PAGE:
Despite these obvious troubling questions, the entire Russian Track and Field Team were banned from the Summer Olympics last year and, just yesterday, all Russian athletes were banned from the upcoming Winter Olympics. Those Russian athletes deemed “clean” will be allowed to participate under a neutral banner – they won’t be able to officially represent Russia. This is collective punishment that has no precedent. Not even East Germany suffered a blanket ban during the 1960s, 1970s or 1980s.
In contrast, the revelation last year that countless Western sports stars are doped to the gills, and that their respective sporting authorities have for years been providing them with quasi-secretive and ethically dubious ‘exemptions’ to cover their doping practices, made hardly a dent in their reputations, their wallets, and their continued involvement in sports.
The man who sold his soul
So, how did we get here?
As is now a familiar pattern when it comes to sanctioning Russia in toto based on the testimony of one shady character, the banning of Russia from sporting events stems from the claims made by one Grigory Rodchenkov. He fled Russia in 2015 to (where else) the USA, where he spilled the beans on an alleged doping program during the 2014 winter Olympics in Sochi.
The strange thing is that Rodchenkov has been accusing others of what he himself has done in the most egregious way.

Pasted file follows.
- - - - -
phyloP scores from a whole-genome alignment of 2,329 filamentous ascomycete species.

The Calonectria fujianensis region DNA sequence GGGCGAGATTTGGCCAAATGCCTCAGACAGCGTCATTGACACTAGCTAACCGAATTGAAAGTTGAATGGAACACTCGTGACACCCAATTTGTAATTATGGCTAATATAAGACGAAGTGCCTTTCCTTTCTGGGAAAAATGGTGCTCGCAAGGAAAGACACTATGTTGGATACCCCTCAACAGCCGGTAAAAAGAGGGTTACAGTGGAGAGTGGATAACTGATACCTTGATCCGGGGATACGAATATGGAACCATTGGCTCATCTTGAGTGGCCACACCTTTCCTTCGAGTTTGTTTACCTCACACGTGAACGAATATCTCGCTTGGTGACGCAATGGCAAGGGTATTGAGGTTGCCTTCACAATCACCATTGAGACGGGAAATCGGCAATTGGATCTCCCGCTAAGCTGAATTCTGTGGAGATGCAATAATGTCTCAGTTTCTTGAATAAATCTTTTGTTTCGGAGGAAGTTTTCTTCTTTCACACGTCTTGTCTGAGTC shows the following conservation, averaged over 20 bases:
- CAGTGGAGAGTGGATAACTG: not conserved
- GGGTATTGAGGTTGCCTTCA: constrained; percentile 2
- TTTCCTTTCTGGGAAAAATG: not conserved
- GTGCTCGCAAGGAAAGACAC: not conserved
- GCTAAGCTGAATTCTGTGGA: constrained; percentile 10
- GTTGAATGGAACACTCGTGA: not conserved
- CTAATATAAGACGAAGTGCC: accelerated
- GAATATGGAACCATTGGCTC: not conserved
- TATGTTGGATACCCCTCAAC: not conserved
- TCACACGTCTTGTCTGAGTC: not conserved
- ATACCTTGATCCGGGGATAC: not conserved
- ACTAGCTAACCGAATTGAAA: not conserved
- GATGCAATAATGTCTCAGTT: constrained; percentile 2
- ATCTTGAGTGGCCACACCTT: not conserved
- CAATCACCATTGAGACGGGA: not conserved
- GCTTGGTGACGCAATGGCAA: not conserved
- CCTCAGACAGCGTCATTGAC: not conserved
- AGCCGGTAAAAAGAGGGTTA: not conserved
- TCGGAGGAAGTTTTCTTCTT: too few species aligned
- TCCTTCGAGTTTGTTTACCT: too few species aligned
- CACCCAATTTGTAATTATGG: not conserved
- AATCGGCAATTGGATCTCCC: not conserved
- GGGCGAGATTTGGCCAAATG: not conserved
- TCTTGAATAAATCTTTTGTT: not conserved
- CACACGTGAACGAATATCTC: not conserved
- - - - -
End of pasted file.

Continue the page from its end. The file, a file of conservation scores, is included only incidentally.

As the head of the WADA-approved Moscow anti-doping laboratory, Grigory Rodchenkov was responsible for tampering with the samples of Russian athletes and developing a three-drug cocktail of banned substances that he mixed with liquor and sold for personal profit to Russian athletes that competed in the 2014 Sochi Winter Olympics. According to an investigator with Moscow City court, he prescribed many of these drugs as ‘vitamins’ to unwitting athletes. For years prior to this, Rodchenkov and his sister Marina also ran a sideline selling PEDs (Performance Enhancing Drugs) to anyone else who was willing to pay. In 2011, the two Rodchenkovs were arrested and found guilty of drug dealing. Marina spent 18 months in prison while Grigory escaped jail time by claiming insanity and spending time in the Kashchenko psychiatric hospital.
In 2015, two ‘whistle-blowers’, former Russian 800m runner Yuliya Stepanov and her husband, interviewed and recorded Rochenkov, without his knowledge, where he talked about doping at the Sochi Olympics. In February 2016, allegedly ‘fearing for his safety’, Rodchenkov fled to the USA, where he is currently part of a witness protection program. The Stepanovs are also ensconced somewhere in the Land of the Free.